Practically this means that with the addition of France’s social charges your income must be 1,600€ per month over 12 months at a minimum. If you're only earning over the winter season, 3,200€ per month should be your target. If you’re starting to panic here - remember that savings also contribute and play in your favour. If you’ve got some money saved for your time away, make sure you declare that too.

To showcase that your business is financially viable, you’ll need to submit your financial projections, status and if appropriate, a contingency plan. This is the part we find lots of small business owners fall over - because, well, it’s boring. We’ll keep it simple. In a good, solid financial plan at the minimum you should cover:

  • The cost of your initial set up including visa costs, travel, website development costs, mobilisation costs, initial stock and any other one time only costs associated with starting your business.

  • A cash-flow forecast of your consistent costs going forward including overheads and expenses like utility bills, wages, travel expenses, website hosting, content management and marketing support.

  • A yearly forecast over the next 1-3 years that anticipates profit and losses.

  • Your projected income during this time.

  • A consideration to paying social charges in your plan (this is 22% of the amount you invoice).

4. What’s your plan of action?

Your action plan should have a beginning, middle and end. The beginning should detail your short-term goals over the next 6 months. The middle should explain where you want to be in the medium term, between 6 and 12 months, and the end should be a look into your future, acting as a projection of where you want to be in 3 years. Structured steps to get from A to B will help make your plan of action, actionable!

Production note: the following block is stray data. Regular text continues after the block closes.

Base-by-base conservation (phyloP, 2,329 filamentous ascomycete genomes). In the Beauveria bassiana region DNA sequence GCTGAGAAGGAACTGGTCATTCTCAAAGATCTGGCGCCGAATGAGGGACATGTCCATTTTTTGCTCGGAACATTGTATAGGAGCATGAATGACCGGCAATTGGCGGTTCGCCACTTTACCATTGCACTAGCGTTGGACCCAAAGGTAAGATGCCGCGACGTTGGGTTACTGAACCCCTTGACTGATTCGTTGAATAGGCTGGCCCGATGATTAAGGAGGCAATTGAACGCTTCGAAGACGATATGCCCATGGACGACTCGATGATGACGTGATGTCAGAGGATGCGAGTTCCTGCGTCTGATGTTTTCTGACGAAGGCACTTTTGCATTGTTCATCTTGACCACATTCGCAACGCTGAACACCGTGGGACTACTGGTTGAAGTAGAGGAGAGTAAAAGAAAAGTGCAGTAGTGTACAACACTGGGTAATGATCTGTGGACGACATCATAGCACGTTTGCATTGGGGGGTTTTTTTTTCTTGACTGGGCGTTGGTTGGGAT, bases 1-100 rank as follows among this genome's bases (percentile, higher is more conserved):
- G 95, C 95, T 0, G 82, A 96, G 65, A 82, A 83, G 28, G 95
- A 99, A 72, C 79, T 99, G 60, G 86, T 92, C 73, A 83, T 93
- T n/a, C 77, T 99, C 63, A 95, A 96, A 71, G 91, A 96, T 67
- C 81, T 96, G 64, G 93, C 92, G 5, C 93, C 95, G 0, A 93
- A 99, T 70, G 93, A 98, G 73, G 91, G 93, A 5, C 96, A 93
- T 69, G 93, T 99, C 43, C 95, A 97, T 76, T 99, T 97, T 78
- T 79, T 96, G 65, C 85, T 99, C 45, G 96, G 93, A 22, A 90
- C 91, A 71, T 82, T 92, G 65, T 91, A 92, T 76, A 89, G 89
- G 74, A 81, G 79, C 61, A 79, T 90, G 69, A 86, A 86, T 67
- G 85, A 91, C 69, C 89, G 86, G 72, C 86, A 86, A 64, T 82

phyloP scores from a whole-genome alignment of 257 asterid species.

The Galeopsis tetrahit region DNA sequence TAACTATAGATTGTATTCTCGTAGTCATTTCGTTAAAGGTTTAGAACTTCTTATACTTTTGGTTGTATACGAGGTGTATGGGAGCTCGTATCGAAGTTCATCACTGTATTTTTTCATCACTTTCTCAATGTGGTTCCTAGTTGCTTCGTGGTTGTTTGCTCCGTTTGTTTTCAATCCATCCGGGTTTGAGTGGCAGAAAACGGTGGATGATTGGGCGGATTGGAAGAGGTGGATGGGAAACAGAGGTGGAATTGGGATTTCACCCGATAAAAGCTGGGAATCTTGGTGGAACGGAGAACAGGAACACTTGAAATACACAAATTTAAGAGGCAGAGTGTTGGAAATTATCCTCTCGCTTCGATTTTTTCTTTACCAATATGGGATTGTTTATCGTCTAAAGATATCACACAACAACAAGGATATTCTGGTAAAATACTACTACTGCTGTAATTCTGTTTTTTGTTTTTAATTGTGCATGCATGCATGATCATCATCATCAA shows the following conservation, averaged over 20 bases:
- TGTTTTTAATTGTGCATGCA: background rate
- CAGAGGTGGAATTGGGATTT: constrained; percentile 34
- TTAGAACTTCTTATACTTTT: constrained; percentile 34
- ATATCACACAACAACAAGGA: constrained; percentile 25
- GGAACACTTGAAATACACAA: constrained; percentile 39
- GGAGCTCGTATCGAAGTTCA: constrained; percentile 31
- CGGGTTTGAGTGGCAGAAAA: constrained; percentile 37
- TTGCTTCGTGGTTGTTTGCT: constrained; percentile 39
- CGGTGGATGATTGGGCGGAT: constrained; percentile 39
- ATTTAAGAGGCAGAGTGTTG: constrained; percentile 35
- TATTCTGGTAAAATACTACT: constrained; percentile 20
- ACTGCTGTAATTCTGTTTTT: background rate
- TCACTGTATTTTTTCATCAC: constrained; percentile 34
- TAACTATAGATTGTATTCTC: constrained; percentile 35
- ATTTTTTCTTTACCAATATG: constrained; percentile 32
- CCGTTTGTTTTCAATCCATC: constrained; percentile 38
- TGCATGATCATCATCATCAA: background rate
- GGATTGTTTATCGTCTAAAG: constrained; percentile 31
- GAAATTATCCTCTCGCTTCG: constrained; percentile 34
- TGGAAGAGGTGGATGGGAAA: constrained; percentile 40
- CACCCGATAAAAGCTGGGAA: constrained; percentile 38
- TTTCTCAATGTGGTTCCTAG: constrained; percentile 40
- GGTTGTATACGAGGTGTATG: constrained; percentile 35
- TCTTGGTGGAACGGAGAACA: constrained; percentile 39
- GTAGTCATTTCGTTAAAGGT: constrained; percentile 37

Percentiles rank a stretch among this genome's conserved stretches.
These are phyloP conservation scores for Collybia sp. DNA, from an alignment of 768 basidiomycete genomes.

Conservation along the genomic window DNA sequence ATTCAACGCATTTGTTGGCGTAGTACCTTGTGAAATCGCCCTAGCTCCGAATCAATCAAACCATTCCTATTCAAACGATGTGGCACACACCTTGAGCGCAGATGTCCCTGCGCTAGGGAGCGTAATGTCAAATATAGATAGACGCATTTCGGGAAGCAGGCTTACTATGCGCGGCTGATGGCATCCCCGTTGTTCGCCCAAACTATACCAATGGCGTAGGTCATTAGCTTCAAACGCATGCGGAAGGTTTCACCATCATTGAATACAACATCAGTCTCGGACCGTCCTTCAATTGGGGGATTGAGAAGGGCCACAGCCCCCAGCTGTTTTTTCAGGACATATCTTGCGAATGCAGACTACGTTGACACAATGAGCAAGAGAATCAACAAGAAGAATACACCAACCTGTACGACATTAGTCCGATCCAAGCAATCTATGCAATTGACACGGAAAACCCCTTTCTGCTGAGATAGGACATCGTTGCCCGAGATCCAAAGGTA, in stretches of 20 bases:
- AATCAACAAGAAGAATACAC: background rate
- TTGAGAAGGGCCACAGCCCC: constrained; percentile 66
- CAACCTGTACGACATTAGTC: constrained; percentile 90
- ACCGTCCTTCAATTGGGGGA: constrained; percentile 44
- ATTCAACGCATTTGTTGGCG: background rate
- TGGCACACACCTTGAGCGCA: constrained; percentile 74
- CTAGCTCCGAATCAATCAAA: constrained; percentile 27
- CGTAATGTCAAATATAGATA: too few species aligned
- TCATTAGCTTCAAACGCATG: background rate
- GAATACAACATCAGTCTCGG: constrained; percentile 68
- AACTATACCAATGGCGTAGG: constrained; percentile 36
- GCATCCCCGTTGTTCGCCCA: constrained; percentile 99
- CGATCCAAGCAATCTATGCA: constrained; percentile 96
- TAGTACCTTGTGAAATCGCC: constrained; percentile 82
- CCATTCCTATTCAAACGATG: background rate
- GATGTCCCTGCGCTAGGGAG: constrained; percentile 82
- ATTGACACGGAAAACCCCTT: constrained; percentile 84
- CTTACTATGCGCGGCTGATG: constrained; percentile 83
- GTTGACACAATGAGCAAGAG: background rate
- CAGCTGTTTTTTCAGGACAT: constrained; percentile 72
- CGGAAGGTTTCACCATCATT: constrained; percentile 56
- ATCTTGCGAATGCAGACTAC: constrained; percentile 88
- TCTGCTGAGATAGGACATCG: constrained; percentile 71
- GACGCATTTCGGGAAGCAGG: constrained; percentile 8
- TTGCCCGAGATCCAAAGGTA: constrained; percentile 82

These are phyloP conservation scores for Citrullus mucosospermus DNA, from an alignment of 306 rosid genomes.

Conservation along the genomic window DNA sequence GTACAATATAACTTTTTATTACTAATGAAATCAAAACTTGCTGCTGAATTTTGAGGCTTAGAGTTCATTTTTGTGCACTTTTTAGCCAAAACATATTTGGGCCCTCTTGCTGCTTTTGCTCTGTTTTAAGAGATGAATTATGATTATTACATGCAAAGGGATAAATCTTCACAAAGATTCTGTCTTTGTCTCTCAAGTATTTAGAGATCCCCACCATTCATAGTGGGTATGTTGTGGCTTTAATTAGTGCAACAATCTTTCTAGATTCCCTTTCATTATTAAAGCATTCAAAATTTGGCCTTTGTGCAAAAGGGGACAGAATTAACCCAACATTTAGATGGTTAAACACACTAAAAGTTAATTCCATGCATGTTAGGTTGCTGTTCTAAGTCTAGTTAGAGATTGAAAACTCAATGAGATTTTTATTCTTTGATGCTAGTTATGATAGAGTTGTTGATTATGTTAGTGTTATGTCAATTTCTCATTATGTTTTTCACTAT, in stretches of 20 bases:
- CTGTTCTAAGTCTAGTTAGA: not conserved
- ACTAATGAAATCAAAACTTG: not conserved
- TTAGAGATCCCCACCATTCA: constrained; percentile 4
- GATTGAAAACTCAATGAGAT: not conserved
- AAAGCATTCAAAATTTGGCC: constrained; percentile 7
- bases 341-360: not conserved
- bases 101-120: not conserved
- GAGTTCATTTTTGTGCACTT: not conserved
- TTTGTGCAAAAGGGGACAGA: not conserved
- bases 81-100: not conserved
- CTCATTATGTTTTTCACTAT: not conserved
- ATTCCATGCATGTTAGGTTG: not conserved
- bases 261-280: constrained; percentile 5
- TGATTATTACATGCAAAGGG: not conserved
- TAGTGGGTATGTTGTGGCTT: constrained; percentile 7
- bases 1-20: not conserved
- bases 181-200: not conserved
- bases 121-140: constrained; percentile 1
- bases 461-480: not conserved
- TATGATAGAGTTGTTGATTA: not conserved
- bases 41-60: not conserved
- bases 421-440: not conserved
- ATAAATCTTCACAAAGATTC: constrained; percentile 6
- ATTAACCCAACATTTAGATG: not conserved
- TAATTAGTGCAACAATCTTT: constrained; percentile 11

French Support

If this all sounds a bit daunting, we can help. We offer administration and translation support to help you obtain your French visa. This includes assistance with populating a detailed financial plan template that will help you get the requirements spot on. As we’re a team of bi-lingual natives in French and English, be assured that we can also translate your business plan efficiently and accurately to ensure this visa process only has to happen once!

If you’re based in France already, you can also ask for help from the local Mairie or Centre of Commerce on your business and proposed business structure. This will help give you an insight into what kind of taxes and social charges you’ll be paying too. It might also be a good idea to meet with an accountant, who can advise you on all of the above and also offer a realistic assessment of your financial plan.

Good luck

Overall, try not to overthink the length of your plan. Your business plan may be 2 pages or 20 (the more unconventional the higher the word count generally). Avoid writing words for the sake of it, and keep your plan as succinct as possible. It’s okay if it’s compact, as long as it’s powerful. There are plenty of online resources available to help you. Do the research, do the planning and you’re destined for success.